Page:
Lessons from the Pros


Adjusting Iron Condors Based on the Current Bias

This article shall look at adjusting an Iron Condor based on a changing bias. A live trade example will be utilized showing how the trade evolved from a simple Iron Condor that was supposed to stay in a range to a more complex “Condor within the Condor” type of trade.

Starting point:

Thursday morning 7/19/2012, the RUT was trading at $803 in what appeared to be a channel so the following strike prices were sold: the 825 call on the upside, and the 780 put on the downside. More “breathing room” was given to the upside (825c-803=22points) than to the downside (803-780p=23) due to the possibility of RUT lifting up to but not above the 825 level. Figure 1 lists the I.C. trade.

Thursday AM, 7/19/2012
BTO + July wk D 830c @ 0.78
STO + July wk D 825c @ 1.30
The RUT $803
STO + July wk D 780p @ 2.17
BTO + July wk D 775p @ 1.69

Figure 1: Initial Iron Condor on Thursday AM, 7/19/2012

When the math is done, taking into account all four legs, one dollar was taken in while the risk was four dollars.  The rate of return, for the week this trade would be on would be 25%; overall this was a very good outlook. Nonetheless, keep in mind that the trade would have to stay within the 825 and 780 range; and it did for the first two days. By Monday’s open, it was clear that the lower leg, namely the 780 put could get threatened. It is at that point that a decision had to be made that was either responsive or reactive.

The choice was made to place another Iron Condor but with different strike prices.  The right portion of Figure 2 below lists the additional I.C.

Thursday AM, 7/19/2012 Monday 7/23/2012
BTO + July wk D 830c @ 0.78 BTO + July wk D  810c @ 0.20
STO + July wk D 825c @ 1.30 STO + July wk D 805c @ 0.40
The RUT $803 The RUT $779
STO + July wk D 780p @ 2.17 STO + July wk D 770p @ 3.95
BTO + July wk D 775p @ 1.69 BTO + July wk D 765p @ 2.90

Figure 2: Initial Iron Condor from Thursday (left) & the new Iron Condor from Monday (right)

At this point, the outlook of the trade has changed from price staying in-between 825 & 780, to a different level. On the top side, to be profitable on both IC’s the RUT cannot go above 805. On the downside, the 780 put leg is still the main focus of the trade. By the end of day Monday, the market had started to lift, and the combined Iron Condor looked good – for that day.

Tuesday was another down day, and the situation of having a brand new car crashed twice occurred. The first “car fixing” had just been done, and not long after the same car (trade) required more attention. The main question becomes how much “good” money still needs to be thrown at the bad car. If it is virtually none or very little then the possibility of a fix could be entertained.

After doing an additional assessment of the situation, not only looking at RUT but also at all of the majors (Dow, S & P, and NASDAQ) the decision was made to roll the Bull Put part of the trade down. The reason was that all the majors were approaching their respective demand zones (support). The rolling down of the 780/775 put spread to the already existing one 770/765 put is displayed in the figure below.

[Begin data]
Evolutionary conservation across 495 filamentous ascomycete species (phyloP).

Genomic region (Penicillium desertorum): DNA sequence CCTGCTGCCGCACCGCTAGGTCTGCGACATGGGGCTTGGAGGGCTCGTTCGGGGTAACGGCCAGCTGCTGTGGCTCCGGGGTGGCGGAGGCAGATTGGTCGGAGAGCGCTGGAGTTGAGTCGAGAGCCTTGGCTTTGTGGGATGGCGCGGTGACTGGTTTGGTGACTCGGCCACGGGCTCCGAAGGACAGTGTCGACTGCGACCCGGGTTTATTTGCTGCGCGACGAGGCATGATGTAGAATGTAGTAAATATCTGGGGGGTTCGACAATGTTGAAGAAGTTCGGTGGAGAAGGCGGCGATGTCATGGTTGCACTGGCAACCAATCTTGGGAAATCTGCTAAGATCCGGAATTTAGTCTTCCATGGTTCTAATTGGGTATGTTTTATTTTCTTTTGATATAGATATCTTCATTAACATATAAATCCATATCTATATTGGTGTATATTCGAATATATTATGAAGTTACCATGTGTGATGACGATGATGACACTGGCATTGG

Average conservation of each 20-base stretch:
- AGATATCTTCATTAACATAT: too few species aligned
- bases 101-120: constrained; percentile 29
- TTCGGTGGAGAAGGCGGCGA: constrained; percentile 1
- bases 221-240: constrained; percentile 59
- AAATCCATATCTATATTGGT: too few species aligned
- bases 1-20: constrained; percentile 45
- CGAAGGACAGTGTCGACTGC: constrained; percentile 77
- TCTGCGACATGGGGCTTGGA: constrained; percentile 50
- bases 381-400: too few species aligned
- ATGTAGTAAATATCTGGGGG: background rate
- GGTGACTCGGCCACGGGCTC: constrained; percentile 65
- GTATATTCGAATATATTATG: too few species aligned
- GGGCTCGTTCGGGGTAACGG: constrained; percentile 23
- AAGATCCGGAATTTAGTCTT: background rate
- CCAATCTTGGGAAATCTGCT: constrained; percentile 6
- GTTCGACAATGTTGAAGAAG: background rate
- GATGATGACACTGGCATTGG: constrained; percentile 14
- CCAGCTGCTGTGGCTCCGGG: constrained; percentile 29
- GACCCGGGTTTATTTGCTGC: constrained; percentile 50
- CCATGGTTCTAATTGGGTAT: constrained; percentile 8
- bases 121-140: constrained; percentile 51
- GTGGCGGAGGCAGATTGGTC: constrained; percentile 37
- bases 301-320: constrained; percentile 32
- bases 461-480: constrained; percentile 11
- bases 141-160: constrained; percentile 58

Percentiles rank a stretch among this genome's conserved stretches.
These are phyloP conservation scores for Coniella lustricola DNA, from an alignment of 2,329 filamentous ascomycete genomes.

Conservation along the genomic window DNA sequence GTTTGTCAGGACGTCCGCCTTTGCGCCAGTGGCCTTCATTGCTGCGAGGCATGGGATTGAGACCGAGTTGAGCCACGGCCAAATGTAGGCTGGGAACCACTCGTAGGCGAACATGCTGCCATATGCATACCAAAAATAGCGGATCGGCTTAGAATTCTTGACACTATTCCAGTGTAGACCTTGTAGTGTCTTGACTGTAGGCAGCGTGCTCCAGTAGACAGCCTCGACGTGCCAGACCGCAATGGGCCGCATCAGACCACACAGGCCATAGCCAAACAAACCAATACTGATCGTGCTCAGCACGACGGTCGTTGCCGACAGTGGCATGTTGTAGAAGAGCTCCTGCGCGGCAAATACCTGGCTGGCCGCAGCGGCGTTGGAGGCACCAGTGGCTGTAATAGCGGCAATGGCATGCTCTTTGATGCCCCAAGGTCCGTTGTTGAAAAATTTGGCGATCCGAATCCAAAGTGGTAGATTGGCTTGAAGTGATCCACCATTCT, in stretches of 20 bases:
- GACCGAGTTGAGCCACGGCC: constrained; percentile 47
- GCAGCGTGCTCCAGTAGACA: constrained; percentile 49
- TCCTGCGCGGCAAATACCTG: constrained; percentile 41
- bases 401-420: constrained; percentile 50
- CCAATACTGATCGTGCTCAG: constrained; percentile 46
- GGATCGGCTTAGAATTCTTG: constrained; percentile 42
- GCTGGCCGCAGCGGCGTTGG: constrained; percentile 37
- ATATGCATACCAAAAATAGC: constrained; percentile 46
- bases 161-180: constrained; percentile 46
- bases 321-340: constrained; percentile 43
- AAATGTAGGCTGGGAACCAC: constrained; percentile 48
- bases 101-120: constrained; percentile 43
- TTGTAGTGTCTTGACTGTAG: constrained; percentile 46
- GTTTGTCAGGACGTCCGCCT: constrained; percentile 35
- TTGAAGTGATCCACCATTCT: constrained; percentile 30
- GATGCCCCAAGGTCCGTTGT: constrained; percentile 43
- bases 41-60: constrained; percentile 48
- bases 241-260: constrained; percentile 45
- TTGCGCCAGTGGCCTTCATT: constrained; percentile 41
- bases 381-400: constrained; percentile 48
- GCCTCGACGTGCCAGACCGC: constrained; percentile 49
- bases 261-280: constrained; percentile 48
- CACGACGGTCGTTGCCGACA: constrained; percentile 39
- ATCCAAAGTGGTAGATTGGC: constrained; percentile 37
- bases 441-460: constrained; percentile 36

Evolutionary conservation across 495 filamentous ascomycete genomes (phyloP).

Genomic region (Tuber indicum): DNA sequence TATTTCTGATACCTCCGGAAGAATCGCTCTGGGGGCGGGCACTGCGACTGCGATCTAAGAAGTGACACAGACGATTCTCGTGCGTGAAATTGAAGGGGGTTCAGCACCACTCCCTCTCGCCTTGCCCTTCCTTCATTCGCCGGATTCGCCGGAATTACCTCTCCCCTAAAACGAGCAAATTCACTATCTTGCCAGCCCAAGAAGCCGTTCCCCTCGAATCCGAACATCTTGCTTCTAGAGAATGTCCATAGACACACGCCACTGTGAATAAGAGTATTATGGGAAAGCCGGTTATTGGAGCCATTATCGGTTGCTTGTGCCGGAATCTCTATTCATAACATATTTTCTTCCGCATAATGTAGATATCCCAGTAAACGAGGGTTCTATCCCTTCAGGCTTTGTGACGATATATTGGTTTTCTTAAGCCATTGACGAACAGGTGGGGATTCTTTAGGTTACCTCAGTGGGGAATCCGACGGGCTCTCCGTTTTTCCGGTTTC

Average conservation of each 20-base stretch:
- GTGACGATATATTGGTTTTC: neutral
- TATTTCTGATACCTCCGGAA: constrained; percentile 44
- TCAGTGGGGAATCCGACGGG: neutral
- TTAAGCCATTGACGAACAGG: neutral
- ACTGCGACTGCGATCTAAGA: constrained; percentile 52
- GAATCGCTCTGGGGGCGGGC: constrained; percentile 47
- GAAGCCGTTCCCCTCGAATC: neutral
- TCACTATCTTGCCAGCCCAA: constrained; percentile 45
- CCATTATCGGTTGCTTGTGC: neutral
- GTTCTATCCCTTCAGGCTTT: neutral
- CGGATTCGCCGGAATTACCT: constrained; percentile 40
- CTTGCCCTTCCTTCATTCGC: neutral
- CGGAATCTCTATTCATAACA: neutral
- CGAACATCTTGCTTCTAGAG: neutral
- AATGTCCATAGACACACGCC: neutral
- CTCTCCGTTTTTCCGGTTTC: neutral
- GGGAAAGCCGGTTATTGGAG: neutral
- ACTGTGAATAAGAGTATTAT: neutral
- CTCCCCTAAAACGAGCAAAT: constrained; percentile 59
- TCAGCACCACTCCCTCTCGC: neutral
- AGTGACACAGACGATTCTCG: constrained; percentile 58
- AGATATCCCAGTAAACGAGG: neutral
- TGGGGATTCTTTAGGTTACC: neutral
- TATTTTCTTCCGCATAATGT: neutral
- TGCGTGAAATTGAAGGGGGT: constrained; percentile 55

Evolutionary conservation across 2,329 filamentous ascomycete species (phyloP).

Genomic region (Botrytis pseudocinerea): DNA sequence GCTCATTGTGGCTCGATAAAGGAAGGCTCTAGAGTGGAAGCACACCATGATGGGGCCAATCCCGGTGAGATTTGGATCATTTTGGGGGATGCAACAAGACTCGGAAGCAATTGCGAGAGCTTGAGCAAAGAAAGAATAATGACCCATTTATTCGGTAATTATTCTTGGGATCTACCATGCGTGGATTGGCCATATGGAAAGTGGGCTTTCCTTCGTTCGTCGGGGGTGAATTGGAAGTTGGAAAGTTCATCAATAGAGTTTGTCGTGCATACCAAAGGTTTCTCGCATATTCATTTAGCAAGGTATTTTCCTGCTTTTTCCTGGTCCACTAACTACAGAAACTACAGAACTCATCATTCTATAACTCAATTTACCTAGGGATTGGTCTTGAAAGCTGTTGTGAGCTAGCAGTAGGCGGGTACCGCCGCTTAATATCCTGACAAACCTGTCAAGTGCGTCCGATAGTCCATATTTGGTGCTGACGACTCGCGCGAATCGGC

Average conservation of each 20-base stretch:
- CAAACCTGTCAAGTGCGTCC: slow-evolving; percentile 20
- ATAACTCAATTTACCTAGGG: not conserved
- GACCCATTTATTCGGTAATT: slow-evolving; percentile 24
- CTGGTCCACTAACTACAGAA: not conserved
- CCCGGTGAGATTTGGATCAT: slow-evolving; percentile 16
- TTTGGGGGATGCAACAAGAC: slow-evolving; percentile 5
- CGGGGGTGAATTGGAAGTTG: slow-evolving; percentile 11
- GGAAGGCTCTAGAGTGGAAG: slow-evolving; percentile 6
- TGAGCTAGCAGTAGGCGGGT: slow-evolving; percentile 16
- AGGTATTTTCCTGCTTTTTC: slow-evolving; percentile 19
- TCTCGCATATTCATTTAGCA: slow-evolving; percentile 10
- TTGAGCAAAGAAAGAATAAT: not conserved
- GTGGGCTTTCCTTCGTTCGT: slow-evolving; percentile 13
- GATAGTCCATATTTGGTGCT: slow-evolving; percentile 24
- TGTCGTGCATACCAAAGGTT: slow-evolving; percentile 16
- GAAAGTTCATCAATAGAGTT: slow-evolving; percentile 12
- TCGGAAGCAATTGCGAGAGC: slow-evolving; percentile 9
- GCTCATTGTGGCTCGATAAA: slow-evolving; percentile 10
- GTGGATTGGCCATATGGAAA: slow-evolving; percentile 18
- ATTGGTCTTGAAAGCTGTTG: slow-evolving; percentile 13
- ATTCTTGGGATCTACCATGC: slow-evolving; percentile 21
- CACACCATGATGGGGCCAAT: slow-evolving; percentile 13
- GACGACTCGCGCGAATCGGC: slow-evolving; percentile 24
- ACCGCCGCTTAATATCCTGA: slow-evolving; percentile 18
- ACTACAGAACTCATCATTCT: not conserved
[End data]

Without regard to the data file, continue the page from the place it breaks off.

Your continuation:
Figure 3: Condor Roll RUT

Notice that the Bear Call side short leg, the 825 call, is no longer open; it had been closed for a nickel. The same working order, buy to close for a nickel, was placed on the 805 call but had not yet been filled. Also observe on the put side that there are two sets of orders. The one closer to the option chain is what is already in existence, and the one closer to the margin is the ROLL. To help the reading audience, I have also taken a snap shot of the Order Confirmation Dialog.

Figure 4: Order Confirmation Dialog Box

Basically, three 780/775 put spreads, part of the initial Iron Condor, were being rolled down to the 770/765 strikes. The math outcome of this follows. The 830c/825c/780p/775p were sold for 1.00 and now that dollar was given back through the debit that was being paid out as the aggregate cost of the new rolled down trade. In terms of the margin, nothing has changed because the position is still open

The next figure, below, shows the new Bull Put Spread of six contracts at 770/765. Notice that RUT at $768 which makes the 770 put in-the-money by two points. None the less, it is very likely that between Tuesday and Friday’s open the RUT could move two points. The question is: which direction.

Figure 5: RUT condor

In conclusion, this article was aimed at demonstrating a second fix of a broken trade and the thinking that went behind it. Although many traders simply choose to close a losing trade, it is wise to scrutinize an existing trade rather than jumping to a conclusion too eagerly. Ultimately the decisions and responsibility for any actions taken rest upon the trader (him or herself). Don’t rush, take time to evaluates all the pros and cons, and always look for a better way. Good luck and green trading.

DISCLAIMER This newsletter is written for educational purposes only. By no means do any of its contents recommend, advocate or urge the buying, selling or holding of any financial instrument whatsoever. Trading and Investing involves high levels of risk. The author expresses personal opinions and will not assume any responsibility whatsoever for the actions of the reader. The author may or may not have positions in Financial Instruments discussed in this newsletter. Future results can be dramatically different from the opinions expressed herein. Past performance does not guarantee future results. Reprints allowed for private reading only, for all else, please obtain permission.